“We’ve had a lot of outreach from companies, nonprofits — others who have experience working in these targeted neighborhoods — and they’ve got a lot of great ideas about what success looks like for these charging stations,” said Bhatt.

In addition to ensuring that EV chargers reach Black communities and other underserved population groups, the Biden-Harris administration is also working to ensure that as charging stations are built, the jobs created to do so are available to these communities.

Secretary Granholm disclosed that apprenticeships will train and pay workers to become electricians to install and manufacture charging stations.

“We want to make sure that they’re built in the United States, too. And so manufacturing is an important component of that,” said Granholm.

Bhatt said the administration is being “vigilant” and that the DOT is working with the Department of Labor and other federal agencies to make sure that “people who are not only able to access these neighborhoods but are of these neighborhoods” have jobs installing EV chargers.

However, some consumers remain skeptical about going electric. A Gallup poll last year found that only four in 10 Americans (42%) would be very or somewhat likely to seriously consider purchasing an electric vehicle.

A car is connected to an EV charging station on June 17, 2022, in Leonia, New Jersey. (Photo by Kena Betancur/VIEW press)

Granholm argues that in addition to protecting the environment and public health from the impacts of climate change, electric vehicles are also becoming more affordable because of tax credits made available through the IRA.

“There are a lot of lower-end electric vehicles that are under $30,000 a year,” she said. “The Inflation Reduction Act allows you to take $7,500 off the top of that at the dealership. So maybe you’re financing a $22,000 vehicle rather than a $30,000 vehicle.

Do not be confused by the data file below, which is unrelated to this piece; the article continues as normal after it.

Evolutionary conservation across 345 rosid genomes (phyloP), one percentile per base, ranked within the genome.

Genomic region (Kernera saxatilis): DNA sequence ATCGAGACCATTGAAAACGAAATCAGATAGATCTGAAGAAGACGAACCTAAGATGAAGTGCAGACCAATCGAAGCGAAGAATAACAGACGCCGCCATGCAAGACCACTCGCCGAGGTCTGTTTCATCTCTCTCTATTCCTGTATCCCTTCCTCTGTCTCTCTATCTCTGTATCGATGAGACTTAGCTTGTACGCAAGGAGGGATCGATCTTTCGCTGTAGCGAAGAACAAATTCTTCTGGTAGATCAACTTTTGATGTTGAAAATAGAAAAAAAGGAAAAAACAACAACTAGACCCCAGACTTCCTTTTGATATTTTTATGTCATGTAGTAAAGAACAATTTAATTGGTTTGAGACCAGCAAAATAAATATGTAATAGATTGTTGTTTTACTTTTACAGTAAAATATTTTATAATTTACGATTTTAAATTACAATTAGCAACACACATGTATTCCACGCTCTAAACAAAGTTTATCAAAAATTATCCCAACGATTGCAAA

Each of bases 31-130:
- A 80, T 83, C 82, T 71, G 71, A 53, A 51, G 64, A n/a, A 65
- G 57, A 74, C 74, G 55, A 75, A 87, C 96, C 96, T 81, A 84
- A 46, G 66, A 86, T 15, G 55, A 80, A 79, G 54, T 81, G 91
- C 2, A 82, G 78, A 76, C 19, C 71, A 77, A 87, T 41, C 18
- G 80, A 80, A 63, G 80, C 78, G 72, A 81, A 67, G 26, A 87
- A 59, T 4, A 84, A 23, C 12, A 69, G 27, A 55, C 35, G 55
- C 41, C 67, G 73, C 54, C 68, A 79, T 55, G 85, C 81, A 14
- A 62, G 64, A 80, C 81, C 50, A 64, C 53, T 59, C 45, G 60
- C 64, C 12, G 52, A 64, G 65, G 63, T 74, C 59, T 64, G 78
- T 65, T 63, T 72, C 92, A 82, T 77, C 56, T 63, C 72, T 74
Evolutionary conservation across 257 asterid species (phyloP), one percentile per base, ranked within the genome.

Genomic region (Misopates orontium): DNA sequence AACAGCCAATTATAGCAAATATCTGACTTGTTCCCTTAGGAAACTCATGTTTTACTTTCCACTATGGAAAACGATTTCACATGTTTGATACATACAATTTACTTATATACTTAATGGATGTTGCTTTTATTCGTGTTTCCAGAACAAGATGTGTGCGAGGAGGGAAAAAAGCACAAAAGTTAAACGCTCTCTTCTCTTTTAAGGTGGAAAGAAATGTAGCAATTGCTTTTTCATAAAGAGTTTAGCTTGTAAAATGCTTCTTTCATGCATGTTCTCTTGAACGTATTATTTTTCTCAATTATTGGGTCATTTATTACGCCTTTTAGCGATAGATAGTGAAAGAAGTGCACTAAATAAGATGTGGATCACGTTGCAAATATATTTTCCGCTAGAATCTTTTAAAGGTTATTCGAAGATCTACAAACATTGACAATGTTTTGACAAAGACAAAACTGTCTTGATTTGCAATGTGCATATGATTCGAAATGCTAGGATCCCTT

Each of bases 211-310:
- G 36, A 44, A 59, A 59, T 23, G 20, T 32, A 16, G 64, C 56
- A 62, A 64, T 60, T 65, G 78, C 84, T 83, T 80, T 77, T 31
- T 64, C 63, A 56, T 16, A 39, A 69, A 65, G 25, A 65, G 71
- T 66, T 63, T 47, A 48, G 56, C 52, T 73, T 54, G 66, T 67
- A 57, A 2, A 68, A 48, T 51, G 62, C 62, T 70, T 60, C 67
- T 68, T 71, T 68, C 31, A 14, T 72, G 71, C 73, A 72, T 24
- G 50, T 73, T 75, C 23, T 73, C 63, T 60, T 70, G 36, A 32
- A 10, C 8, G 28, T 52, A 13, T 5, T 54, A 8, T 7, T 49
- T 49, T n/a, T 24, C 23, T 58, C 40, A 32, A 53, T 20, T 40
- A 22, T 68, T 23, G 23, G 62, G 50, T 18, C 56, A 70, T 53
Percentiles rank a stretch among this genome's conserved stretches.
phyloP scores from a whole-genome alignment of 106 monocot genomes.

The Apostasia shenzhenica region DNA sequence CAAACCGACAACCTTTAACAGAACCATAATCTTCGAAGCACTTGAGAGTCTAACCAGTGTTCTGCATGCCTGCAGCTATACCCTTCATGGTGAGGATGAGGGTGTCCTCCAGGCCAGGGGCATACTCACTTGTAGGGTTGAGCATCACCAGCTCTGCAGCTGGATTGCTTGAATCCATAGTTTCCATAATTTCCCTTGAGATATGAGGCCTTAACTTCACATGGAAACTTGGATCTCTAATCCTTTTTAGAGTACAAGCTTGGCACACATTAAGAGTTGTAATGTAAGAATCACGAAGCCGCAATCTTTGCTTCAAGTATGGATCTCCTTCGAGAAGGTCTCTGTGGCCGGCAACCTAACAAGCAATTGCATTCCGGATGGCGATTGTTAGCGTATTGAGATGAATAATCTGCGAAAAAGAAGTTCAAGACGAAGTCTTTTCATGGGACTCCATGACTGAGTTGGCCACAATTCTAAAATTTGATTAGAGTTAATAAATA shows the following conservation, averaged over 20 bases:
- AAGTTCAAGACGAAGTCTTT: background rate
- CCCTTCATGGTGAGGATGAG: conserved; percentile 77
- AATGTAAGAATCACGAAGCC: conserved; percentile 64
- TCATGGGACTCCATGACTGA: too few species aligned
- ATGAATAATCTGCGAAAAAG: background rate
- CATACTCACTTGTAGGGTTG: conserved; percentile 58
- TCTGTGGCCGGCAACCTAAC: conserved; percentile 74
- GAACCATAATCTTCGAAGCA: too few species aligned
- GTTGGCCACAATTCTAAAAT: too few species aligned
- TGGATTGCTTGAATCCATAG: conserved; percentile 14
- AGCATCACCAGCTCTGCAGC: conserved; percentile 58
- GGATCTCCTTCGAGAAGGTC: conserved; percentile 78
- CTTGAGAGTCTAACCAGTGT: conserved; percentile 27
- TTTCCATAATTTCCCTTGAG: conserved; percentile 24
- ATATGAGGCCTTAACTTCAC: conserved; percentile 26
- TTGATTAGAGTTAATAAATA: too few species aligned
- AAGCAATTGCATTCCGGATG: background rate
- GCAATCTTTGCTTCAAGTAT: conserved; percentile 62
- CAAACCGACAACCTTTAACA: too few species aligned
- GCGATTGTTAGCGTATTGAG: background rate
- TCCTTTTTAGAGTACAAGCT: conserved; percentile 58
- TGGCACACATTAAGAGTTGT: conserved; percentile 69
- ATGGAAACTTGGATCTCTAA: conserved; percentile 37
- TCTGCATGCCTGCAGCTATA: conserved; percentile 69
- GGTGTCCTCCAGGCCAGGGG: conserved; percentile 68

She continued, “If you have an electric vehicle or if you want to buy a used electric vehicle, it’s another $4,000 off at the dealership.”

The energy secretary said for the same amount of distance of a natural gas-fueled car, EV owners pay about $40 per charge. “On top of that,” she said, “it’s $600 a year on average that you save on maintenance because there are fewer moving parts for an electric vehicle.”

Administrator Bhatt said the recent spike in gas prices during the COVID-19 pandemic and, most recently, the energy crisis that resulted from Russia’s war in Ukraine make a compelling argument for going electric.

“Lots of folks were looking into alternatives,” he recalled. “The next time gas prices go up because there’s an issue in the Middle East or something, I think folks want to have options.”

Ultimately, the Biden-Harris administration is confident that building more EV charging stations and making electric vehicles more affordable will win over American buyers in the long haul.

“We’re excited as this continues to roll out to see sort of a transformation across the country where in all pockets of the country, people can have access to the economy associated with a clean energy future,” said Granholm.

Gerren Keith Gaynor

Gerren Keith Gaynor is the Managing Editor of Politics and White House Correspondent at theGrio. He is based in Washington, D.C.